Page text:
I'm back from Chicago, speaking at the annual conference of the ALA--American Library Association. 20,000 librarians under one roof--totally inspiring.
In addition to their deeper-funded and better-staffed cousins from the big cities, they came from towns I'd never heard of, in states I'd never been in: like Clarksdale, Mississippi; Rock Springs, Wyoming; and Keene, New Hampshire.
as they were, they all had this in common:
* They support reading;
* They support access to information;
* They're under pressure from dozens of directions to restrict that access;
* They're concerned about the sexual themes, words, and pictures in the books they acquire and circulate.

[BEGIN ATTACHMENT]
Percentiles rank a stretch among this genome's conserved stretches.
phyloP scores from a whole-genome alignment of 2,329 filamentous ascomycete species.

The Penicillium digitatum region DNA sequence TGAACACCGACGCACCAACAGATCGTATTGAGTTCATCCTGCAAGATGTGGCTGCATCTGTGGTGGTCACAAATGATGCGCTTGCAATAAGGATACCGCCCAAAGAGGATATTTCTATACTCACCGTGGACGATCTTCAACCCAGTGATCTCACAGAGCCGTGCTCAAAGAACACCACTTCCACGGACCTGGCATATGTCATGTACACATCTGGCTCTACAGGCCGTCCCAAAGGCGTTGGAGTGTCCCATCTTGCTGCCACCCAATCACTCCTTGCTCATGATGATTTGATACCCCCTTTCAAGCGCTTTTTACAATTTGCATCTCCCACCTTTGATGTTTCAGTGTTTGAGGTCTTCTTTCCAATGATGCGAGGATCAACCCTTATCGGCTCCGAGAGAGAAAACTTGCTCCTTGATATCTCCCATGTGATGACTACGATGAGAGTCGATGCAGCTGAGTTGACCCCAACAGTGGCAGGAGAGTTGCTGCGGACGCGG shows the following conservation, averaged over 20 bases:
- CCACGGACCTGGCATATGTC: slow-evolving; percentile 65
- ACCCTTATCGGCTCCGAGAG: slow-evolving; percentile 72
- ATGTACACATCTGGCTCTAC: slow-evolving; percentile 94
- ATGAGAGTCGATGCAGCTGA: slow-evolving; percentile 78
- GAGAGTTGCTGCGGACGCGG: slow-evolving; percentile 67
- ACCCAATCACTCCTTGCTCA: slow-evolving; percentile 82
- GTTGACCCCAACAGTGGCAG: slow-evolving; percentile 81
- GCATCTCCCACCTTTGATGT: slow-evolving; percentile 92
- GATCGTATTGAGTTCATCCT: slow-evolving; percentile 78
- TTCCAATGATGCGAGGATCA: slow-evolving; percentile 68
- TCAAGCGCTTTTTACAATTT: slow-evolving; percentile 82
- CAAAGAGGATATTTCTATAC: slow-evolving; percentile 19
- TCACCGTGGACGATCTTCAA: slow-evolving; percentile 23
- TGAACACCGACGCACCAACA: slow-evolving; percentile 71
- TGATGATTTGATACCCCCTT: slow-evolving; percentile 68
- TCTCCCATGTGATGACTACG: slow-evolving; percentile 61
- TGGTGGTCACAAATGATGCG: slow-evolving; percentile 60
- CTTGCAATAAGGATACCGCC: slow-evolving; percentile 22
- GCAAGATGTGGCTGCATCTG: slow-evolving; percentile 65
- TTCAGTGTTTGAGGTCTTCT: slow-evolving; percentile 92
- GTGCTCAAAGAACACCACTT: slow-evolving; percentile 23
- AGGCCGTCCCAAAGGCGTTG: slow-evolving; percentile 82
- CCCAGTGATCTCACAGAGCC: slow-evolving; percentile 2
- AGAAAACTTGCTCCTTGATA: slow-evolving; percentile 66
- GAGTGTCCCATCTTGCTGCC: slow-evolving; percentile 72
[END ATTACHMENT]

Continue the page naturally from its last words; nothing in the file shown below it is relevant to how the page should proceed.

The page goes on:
New York Librarian Lynn Biederman presented the results of her survey of 500 librarians. On the one hand, most said sexual themes can be valuable to young readers. On the other, many are concerned about how sexual themes affect young readers. Librarians don't want young people to get inaccurate information, to get too frightened, or to think casual sex is problem-free. Another concern is that some books for young people are gratuitously arousing--a concern that many parents share.
Novelist Laura Ruby (Play Me, Good Girls) told of the piles of heart-wrenching and grateful emails from her young readers. I was delighted to address librarians' concerns as a clinician and educator. What does science say about sexual themes hurting young people? (Kids are very safe). What do teens need to know about sex that they rarely get at school or at home? (Plenty). What do adults wish they had learned about sex as kids? (Also plenty).
The thing I said that apparently moved the audience most?